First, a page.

And then – because the line was long and the lady at the window was asking the clerk to see every stamp design available and then MEASURE them to see which one was perfectly square (seriously!) – I began to ruminate.

“What would it be like,” I wondered, “… to actually live in a place that had earned the name Love Land?”

“What would it be like to live in a place where love was the actual governing principle every person there lived by?”

“How would lawmaking be different? How would development and city planning be different? What difference would it make in the way we cared for people on the margins? How would neighborhood relations be different?”

(Actually, I am not sure that part would be a whole lot different than they are now. We are blessed to have utterly DELIGHTFUL neighbors!)

And then… what if that name applied not only inside the city limits of one town but what if it applied to the whole COUNTRY? Or the whole WORLD?

What, indeed, would that be like?

And then my mind started down the other side of the question. I asked myself (because the lady was still trying to make up her mind about which stamp to buy), “So if ‘Love Land’ is not an accurate name for where we live now, what might we call it instead? Self-Centeredsville? Tribal Town? Faction City?”

Some days it sure seems that way, doesn’t it?

But then I heard this thoughtful comment on the radio from Ziggy Marley… son of the late, great reggae artist Bob Marley. Two days ago would have been Bob’s 75thbirthday. The reason for the radio interview was to celebrate that landmark birthday and ask Ziggy to reflect on his father’s life and career.

The interviewer (NPR’s Scott Simon) asked, “Your father’s music always held up the ideals of love and peace as central themes. What do you think he would make of the world we have on our hands today?”

After a moment’s reflection on the question, Ziggy said, “You know, I think the majority of people are good people, are peaceful people. But we’re just not loud, we’re just not on the TV, we’re not in the news — it’s just the people making war in the news.”

I think he is right.

We might not live in Love Land today… but we really don’t live in Hatredsville either.

“You have heard that it was said, ‘You shall love your neighbor and hate your enemy.’ But I say to you, Love your enemies and pray for those who persecute you…”Matthew 5:43, NRSV

22
Jan
20

What a Wonderful World Wide Web

graphic internetI am not sure anything else even comes close.

The World Wide Web should be considered – hands down – the most important innovation of the last fifty years.

Without it, how could I instantly know the current temperature of Kansas City, Missouri (34 degrees), Fort Myers, Florida (57 degrees), Ketchikan, Alaska (41 degrees) and Buenos Aires, Argentina (83 degrees)?

How could I (or anyone) come up with the correct answer to the question: “Who was the Referee for the first Super Bowl ever played?” (Answer: Norm Schachter).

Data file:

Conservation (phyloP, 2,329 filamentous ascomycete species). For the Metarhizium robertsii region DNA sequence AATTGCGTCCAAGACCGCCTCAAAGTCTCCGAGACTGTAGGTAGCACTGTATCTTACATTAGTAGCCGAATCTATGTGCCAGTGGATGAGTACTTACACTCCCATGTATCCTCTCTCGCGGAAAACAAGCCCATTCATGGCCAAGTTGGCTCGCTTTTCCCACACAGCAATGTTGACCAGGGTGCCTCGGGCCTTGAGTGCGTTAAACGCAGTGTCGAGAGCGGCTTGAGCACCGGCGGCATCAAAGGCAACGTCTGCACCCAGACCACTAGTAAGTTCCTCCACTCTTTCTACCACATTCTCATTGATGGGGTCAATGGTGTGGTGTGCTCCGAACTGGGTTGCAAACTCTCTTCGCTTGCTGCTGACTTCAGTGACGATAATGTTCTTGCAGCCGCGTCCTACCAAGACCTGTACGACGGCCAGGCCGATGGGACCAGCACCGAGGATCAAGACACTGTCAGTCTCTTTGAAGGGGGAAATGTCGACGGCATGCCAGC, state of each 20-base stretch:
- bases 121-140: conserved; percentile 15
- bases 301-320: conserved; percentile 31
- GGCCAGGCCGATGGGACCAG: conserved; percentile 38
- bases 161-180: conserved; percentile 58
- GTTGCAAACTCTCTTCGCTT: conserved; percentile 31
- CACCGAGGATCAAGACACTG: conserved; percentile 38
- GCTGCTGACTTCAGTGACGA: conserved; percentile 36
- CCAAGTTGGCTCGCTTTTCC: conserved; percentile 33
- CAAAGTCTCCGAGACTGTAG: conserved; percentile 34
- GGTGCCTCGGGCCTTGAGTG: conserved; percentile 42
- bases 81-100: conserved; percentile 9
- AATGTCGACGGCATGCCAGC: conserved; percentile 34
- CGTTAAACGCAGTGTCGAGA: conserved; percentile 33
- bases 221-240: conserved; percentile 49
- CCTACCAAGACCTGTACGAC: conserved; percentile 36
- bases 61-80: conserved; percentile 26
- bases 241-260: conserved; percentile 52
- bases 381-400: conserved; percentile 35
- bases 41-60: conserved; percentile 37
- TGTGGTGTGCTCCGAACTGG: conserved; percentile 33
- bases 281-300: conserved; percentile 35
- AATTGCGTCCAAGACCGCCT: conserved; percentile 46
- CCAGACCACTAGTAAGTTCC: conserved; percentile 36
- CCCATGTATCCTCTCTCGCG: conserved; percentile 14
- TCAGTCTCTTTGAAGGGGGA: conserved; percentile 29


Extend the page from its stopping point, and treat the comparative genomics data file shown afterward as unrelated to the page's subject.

I’m sure we would have eventually been able to come up with that answer, but not without spending hours in the library.

And of course, how could we possibly entertain ourselves for hours and hours looking at videos of delightful cat antics, hilarious “Bad Lip Reading” videos, or photographs of the food on our friends’ dinner plates?

Huh? I ask you, HOW?

But all kidding aside, can you think of a single invention that has had a greater, more widespread, more profound impact on humanity than the World Wide Web?

And what is it, exactly?

Someone explained it to me once as a kind of electronic “backbone” with jillions of nerves that branch out and connect with each other, all over the world, all at the same time.

I kid, but I honestly believe the overall quality of human life on this planet has been enhanced by the invention of the World Wide Web. Thanks to the Internet, doctors can now “visit” patients hundreds of miles away and provide life-saving diagnoses. Communication and coordination between a crisis location and aid workers is now brisk and efficient. Long lost friends and relatives can be reconnected again.

Yes, Al Gore, we owe you a tremendous debt of thanks for this miraculous invention of yours.

Except for that small, “inconvenient truth” that the World Wide Web has actually existed since the very beginning of time.

Maybe not in the electronic form… But that recent innovation is merely a “tweak” on the fundamental hardware God wired into Human Being 1.0.

You see, interconnectedness was the Big Idea from day one. Genesis 1:27 gives us a peek onto the primeval factory floor when it declares: “So God created humankind in his image, in the image of God he created them; male and female he created them.”(Genesis 1:27, NRSV).

The book of Acts also reminds us of that essential fact; “From one ancestor he made all nations to inhabit the whole earth.” (Acts 17:26, NRSV).

It was really God’s idea – sorry, Al Gore – that human beings from across the earth, from different times and different cultures, with varying levels of education and income, with different genders and orientations, human beings with brown skin, black skin, yellow skin, white skin, and red skin, all be able to see themselves as intricately woven together…

… as if they were all part of some kind of amazing, far-flung, world-wide WEB.

I believe God further hoped that once we each grasped that essential fact of life, we would begin to act accordingly. No longer would one of us be able to look with pity on another one and say, “Sorry, mate… it looks as if YOUR end of the boat is sinking.”

Sometimes it can seem as if we each live in a World of One, with no connection to or responsibility for anyone except ourselves. Sometimes we hear messages telling us that “… looking out for Number One…” is all we really need to do.

But that’s not the world God designed.

And besides… who would we share our vacation pix with if it were?